#Yogi is a popular hashtag for yoga professionals and enthusiasts on instagram. In fact, the hashtag currently has nearly 8 million posts on instagram alone. But the term “yogi” existed long before social media.
So what exactly is a yogi?
A yogi is a person who is proficient in yoga. That’s it! Just a person practicing yoga-boom! The only equation you need to achieve yogi status is:
Human + a regular yoga practice= yogi
In contrast, a #yogi is the online version. The equation for a #yogi looks more like this:
Human + a regular yoga practice + access to social media + access to filters + access to quotes, stylish clothing, etc.= #yogi
As you can see, a #yogi can get a bit complicated. There are a few more variables, which is a key point here, as it is easy to confuse what a yogi really is to what a #yogi represents.
Think about it. What does a #yogi look like to you?Is it anyone who can reach a peak pose in a picturesque location? Is it a thin woman with designer yoga duds? Can it accurately represented by an image?
The Insta-Ethical Dilemma
I have an instagram account dedicated to yoga, and I’m still trying to find which path I walk in order to promote my appreciation for yoga, upholding my values and integrity, and provide an audience with what they want. I found that when I posted what I wanted, the “likes” and followers did not grow. When I started to fall into the “instayoga” mold of advanced positions with a beautiful backdrop, my followers and likes increased. Basically, I conformed to the instagram yoga culture because that is what, at least based on likes and followers, the audience wanted. In one way, I was winning at getting attention that social media allows, but what the hell am I really sharing?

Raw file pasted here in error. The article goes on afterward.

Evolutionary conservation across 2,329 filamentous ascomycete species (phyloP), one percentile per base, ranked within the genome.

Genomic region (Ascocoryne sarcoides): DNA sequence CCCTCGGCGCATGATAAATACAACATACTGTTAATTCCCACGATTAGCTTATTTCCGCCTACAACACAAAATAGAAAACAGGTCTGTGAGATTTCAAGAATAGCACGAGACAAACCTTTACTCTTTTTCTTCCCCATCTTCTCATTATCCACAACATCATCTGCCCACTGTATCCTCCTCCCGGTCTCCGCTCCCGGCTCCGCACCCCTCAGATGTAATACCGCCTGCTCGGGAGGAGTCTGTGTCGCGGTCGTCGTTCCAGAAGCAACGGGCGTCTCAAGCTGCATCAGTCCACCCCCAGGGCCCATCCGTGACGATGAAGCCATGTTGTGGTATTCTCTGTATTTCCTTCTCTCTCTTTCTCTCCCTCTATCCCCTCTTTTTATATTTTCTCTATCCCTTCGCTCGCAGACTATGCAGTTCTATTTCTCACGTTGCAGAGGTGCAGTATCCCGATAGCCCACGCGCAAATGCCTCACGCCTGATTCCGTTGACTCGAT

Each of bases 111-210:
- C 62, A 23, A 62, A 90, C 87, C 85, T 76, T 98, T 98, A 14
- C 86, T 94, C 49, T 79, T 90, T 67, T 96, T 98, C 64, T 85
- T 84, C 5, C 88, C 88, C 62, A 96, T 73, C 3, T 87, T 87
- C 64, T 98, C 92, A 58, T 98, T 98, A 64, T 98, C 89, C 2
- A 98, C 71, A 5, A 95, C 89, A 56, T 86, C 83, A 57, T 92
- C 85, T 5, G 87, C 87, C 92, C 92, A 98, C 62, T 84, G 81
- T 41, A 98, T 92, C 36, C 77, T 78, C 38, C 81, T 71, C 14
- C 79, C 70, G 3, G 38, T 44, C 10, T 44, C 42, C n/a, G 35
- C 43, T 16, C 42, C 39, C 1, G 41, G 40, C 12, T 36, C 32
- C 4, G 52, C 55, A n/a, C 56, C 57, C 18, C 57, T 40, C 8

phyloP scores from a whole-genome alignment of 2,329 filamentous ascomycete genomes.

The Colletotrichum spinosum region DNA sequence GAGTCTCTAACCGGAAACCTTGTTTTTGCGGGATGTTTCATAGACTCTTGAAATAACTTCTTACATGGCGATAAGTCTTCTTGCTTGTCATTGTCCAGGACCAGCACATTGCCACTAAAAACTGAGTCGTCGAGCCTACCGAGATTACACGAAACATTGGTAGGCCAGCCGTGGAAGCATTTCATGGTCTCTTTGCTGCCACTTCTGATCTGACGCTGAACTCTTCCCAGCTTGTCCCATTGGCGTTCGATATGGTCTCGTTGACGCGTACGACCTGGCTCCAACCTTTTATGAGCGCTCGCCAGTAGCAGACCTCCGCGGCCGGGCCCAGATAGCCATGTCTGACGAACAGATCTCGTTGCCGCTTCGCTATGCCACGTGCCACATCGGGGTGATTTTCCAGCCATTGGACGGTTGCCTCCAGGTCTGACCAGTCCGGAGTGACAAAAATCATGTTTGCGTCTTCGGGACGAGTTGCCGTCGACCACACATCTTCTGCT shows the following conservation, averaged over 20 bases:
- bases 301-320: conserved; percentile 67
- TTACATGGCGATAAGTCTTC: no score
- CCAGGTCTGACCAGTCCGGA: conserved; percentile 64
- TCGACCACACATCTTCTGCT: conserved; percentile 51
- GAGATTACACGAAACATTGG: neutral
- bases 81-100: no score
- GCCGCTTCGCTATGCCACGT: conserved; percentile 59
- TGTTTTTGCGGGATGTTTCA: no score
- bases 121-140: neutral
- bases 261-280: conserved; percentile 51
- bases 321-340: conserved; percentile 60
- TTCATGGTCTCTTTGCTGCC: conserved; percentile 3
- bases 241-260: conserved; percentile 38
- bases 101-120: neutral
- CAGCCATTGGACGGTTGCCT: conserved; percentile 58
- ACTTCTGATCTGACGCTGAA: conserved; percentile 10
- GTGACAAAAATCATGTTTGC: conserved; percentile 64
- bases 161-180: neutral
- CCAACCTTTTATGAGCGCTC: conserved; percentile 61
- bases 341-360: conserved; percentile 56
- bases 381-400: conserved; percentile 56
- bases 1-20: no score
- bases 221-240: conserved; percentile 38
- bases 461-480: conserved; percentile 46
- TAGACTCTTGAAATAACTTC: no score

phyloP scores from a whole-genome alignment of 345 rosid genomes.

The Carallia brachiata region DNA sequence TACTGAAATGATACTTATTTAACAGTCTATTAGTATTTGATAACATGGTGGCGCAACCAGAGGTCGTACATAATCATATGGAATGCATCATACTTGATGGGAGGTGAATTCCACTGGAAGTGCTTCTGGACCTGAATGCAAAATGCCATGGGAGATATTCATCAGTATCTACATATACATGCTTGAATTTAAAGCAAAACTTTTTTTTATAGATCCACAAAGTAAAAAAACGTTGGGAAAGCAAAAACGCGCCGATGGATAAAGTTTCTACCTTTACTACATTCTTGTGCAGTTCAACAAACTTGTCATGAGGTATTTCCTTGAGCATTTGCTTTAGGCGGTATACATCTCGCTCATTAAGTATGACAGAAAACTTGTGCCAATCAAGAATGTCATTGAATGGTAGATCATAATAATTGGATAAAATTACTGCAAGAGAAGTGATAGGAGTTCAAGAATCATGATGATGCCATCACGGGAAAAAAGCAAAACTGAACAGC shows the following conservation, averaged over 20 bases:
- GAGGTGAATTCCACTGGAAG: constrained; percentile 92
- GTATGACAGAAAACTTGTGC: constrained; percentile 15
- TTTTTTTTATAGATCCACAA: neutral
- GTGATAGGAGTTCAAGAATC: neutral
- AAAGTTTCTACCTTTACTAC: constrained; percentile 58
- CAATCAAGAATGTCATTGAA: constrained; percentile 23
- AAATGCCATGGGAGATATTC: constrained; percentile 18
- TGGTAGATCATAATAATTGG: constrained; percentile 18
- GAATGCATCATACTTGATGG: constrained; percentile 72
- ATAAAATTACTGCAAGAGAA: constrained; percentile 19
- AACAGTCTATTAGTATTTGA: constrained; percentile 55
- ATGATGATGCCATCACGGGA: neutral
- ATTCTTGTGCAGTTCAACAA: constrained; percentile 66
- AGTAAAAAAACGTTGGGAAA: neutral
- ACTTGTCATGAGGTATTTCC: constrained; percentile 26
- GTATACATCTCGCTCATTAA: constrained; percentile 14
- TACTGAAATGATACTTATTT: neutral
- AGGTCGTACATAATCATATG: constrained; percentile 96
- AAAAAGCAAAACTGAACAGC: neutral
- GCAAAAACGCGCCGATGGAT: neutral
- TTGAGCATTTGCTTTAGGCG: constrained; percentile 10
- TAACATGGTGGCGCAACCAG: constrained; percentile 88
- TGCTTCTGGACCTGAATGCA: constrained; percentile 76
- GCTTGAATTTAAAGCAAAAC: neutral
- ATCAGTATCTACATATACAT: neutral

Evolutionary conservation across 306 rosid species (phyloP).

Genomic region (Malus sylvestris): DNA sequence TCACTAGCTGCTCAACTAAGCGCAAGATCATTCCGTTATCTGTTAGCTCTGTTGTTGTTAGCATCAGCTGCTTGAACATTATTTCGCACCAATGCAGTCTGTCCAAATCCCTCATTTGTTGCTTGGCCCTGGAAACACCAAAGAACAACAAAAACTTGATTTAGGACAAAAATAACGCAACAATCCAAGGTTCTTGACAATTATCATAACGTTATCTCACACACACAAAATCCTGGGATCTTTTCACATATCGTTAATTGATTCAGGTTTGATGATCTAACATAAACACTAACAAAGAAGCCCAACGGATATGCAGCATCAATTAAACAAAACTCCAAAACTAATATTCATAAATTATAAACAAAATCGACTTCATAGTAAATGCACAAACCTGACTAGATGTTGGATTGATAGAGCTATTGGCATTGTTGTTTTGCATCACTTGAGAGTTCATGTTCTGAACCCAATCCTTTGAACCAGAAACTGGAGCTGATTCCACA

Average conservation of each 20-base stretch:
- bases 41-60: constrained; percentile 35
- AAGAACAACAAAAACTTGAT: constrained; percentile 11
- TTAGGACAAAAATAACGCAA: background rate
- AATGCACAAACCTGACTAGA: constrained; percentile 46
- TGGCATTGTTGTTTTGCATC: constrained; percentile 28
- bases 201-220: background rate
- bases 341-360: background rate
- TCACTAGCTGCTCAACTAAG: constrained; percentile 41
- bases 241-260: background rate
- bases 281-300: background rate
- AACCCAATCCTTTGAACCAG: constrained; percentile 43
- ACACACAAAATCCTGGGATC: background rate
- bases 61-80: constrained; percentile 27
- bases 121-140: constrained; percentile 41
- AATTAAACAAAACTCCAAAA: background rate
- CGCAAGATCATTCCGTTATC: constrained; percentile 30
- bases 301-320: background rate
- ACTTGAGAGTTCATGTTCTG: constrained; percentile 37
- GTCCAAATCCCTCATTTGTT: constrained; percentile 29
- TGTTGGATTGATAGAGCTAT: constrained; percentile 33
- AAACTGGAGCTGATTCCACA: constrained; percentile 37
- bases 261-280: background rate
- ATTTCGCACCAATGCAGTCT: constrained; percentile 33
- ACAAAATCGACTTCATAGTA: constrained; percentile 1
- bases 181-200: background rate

I’m not sure, that as a yoga practitioner and teacher, this “instaculture” is what I want for myself or for yoga students. At the same time, I see its value. I guess you could call it an insta-ethical-dilemma! And insta-annoying-as-fuck.
The Power of Social Media
So why does it all matter? It basically boils down to the power of social media. Social media, such as instagram, is potentially a great marketing tool for yoga professionals. If you are just starting out in the yoga business, it can be a great way to reach new customers, advertise your brand and services, and just share your passion and interest. It is also a great way to conform to the “instanorm” and fall into the attention grabbing tactics that so often work quickly. But does it really matter? How harmful can social media be?
Well, pretty damn harmful, apparently. New research points to the fact that social media, especially instagram and snapchat, have a negative impact on mental health. When you think about this, this isn’t surprising. Many photos on instagram (perhaps in the majority) are staged, edited, and manipulated to tell a particular story that may or may not be rooted in reality. This gives the outside world that things are perfect- after all, people are showing off their elaborate, color-coordinated smoothie bowls without all of the hard work it takes to make them, and the challenging peak poses that take years of yoga practice to achieve.
A study by Cowan (2016) analyzed 100 yoga posts on instagram identified by the hashtag #yoga over the course of 10 days. Out of these posts, the researcher found that 80% were of advanced peak postures, 86% depicted a person with a thin body type, 76% were female, 72% were outside, and 65% had minimal clothing on. The author noted that this” self selective presentation” gives the viewer an image of yoga without flaws, and that “inspiration” was a common word in yoga posts. Let’s be real here. Yoga is full of flaws, farts and fat. This is reality and it is not a bad thing. Polishing it may look pretty and is a tool for marketing, but is it a fair representation of you? How about your yoga?
As a yoga teacher and student, I realize that I represent yoga to others. Not necessarily yoga on the whole, but my yoga. My experience. My story.
Every person who shares yoga online is telling the story of yoga in some way. The way we visually represent and share it online carries a lot of power. And to be honest, I don’t always know what this power means or where it will take us. And here is the thing: you can’t always worry about getting it right. You have to speak your truth, share your knowledge and experience, and let that be okay. Sure, it may be criticized or embarrassing at some points, but that is a part of life. It is also a part of growth.